Ver. 7. Jacob; viz., the apostles, and the first preachers of the Jewish nation, whose doctrine, like dew, shall make the plants of the converted Gentiles grow up, without waiting for any man to cultivate them by human learning. (Challoner) — Under Hystaspes, the husband of Esther, the Jews enjoyed rest, and Providence protected them. (Calmet)

Ver. 8. Lion. This denotes the fortitude of these first preachers, and their success in their spiritual enterprises. (Challoner) — The Jews, by leave of Assuerus, defended themselves; and the Machabees became terrible, Esther ix., and 1 Machabees iii. 4. The power of the latter was established, while the efforts of Eupator and of other Syrian persecutors for sixty years, down to Zebina, proved fruitless or destructive to themselves. (Calmet)

Ver. 10. Horses. Some understand this, and all that follows to the end of the chapter, as addressed to the enemies of the Church. But it may as well be understood of the converts to the Church, who should no longer put their trust in any of these things. (Challoner) — God will protect his people, so that horses and fortifications will be unnecessary.

Ver. 11. Sorceries. The Jews after their return abstained more from such things; but not like the Church of Christ, in which idols and dealings with the devil have never been tolerated.

Ver. 14. Ear, to the admonitions of the prophets. Hence Egypt, &c., were justly punished.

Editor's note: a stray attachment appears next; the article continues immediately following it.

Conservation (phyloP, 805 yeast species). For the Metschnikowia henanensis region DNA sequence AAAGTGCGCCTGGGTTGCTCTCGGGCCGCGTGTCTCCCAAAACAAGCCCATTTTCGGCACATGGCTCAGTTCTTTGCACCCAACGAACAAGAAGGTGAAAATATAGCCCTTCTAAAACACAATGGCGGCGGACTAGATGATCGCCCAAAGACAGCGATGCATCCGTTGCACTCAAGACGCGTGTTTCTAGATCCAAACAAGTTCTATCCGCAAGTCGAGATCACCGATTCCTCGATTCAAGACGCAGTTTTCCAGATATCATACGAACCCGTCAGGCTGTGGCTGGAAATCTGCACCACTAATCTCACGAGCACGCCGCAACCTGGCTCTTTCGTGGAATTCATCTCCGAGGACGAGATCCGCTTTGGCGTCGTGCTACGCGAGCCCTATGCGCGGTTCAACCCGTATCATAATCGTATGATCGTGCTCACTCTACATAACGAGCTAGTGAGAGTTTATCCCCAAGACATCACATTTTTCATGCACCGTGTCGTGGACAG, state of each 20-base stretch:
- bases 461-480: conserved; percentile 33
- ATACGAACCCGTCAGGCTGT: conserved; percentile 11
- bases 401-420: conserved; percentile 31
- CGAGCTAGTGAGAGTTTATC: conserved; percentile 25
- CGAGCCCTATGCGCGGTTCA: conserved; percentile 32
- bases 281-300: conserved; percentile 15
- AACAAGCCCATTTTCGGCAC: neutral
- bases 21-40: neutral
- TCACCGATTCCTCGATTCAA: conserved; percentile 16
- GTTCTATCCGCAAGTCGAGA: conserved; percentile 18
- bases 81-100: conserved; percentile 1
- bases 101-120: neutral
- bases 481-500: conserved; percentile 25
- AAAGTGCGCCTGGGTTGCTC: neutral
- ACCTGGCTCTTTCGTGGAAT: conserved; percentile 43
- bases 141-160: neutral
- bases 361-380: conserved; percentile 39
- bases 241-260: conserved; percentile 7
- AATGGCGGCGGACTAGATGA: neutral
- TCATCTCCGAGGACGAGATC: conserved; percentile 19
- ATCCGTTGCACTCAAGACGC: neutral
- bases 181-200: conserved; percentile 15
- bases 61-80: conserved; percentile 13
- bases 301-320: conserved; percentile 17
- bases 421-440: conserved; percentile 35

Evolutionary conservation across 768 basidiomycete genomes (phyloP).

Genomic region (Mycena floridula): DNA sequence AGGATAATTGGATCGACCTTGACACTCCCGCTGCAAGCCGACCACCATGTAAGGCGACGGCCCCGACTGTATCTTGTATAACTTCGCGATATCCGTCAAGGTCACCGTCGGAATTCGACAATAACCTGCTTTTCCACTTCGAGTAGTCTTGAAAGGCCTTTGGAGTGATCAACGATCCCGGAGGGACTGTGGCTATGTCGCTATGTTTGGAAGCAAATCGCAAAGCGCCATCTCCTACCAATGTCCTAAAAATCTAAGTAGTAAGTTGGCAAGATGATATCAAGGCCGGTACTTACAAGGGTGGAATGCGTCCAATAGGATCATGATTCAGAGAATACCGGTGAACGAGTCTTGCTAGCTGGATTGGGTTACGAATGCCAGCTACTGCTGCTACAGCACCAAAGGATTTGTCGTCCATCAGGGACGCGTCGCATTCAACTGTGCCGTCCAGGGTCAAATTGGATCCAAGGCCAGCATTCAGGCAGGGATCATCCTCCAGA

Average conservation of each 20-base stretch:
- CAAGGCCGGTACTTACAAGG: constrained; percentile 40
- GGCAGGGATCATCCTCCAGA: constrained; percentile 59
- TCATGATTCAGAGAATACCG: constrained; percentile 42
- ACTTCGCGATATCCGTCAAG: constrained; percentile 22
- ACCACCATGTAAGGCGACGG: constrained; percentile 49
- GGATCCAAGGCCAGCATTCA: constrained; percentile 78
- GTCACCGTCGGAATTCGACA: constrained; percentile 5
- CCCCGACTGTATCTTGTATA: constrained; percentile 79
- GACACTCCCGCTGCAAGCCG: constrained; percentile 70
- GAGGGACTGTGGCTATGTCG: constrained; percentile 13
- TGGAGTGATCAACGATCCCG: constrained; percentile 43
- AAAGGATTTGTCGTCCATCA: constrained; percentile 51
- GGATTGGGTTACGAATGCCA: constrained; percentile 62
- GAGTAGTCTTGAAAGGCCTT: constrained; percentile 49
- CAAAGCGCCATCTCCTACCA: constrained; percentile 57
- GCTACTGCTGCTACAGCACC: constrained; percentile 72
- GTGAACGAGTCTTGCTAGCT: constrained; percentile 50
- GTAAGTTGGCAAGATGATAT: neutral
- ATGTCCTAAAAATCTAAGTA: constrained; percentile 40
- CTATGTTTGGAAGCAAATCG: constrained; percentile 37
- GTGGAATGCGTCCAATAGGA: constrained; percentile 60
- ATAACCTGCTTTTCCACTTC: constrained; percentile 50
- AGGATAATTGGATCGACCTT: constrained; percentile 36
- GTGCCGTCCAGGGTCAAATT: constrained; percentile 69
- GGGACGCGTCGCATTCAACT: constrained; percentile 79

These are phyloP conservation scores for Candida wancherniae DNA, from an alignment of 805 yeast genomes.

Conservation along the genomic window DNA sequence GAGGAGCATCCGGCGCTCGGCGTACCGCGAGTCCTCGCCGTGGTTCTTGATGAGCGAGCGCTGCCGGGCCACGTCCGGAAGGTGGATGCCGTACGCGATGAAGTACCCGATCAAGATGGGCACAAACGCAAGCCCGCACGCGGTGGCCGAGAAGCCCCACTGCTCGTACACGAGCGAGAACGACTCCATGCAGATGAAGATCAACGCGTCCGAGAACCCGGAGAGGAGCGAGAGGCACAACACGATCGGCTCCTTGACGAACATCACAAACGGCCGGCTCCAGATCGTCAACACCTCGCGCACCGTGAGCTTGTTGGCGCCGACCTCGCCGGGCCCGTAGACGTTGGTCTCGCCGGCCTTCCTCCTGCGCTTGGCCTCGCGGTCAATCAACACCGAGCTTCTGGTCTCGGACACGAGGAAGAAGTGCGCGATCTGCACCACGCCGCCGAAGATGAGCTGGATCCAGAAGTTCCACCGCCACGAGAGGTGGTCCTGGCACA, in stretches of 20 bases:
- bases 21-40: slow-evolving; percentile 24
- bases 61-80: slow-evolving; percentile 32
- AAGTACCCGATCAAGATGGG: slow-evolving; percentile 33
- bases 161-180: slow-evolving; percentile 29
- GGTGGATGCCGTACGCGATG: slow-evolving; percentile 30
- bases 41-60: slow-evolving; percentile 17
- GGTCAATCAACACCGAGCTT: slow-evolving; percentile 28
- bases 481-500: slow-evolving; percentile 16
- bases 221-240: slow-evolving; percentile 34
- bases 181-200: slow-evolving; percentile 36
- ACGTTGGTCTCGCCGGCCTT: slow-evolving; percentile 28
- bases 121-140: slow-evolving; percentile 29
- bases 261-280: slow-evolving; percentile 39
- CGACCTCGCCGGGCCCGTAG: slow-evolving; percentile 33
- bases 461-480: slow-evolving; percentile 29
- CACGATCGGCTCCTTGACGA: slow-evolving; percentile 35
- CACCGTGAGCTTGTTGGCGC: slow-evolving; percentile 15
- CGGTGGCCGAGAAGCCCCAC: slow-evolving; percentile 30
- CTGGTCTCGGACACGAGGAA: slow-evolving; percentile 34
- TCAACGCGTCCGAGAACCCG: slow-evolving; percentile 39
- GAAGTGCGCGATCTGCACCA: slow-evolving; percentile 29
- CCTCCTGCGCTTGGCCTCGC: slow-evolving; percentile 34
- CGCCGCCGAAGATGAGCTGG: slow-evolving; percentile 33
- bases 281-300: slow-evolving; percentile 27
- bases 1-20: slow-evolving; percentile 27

Bible Text & Cross-references:

The birth of Christ in Bethlehem: his reign and spiritual conquests.

1 Now shalt thou be laid waste, O daughter of the robber: they have laid siege against us, with a rod shall they strike the cheek of the judge of Israel.

2 *And thou, Bethlehem Ephrata, art a little one among the thousands of Juda: out of thee shall he come forth unto me that is to be the ruler in Israel: and his going forth is from the beginning, from the days of eternity.

3 Therefore will he give them up even till the time wherein she that travaileth shall bring forth: and the remnant of his brethren shall be converted to the children of Israel.

4 And he shall stand, and feed in the strength of the Lord, in the height of the name of the Lord, his God: and they shall be converted, for now shall he be magnified even to the ends of the earth.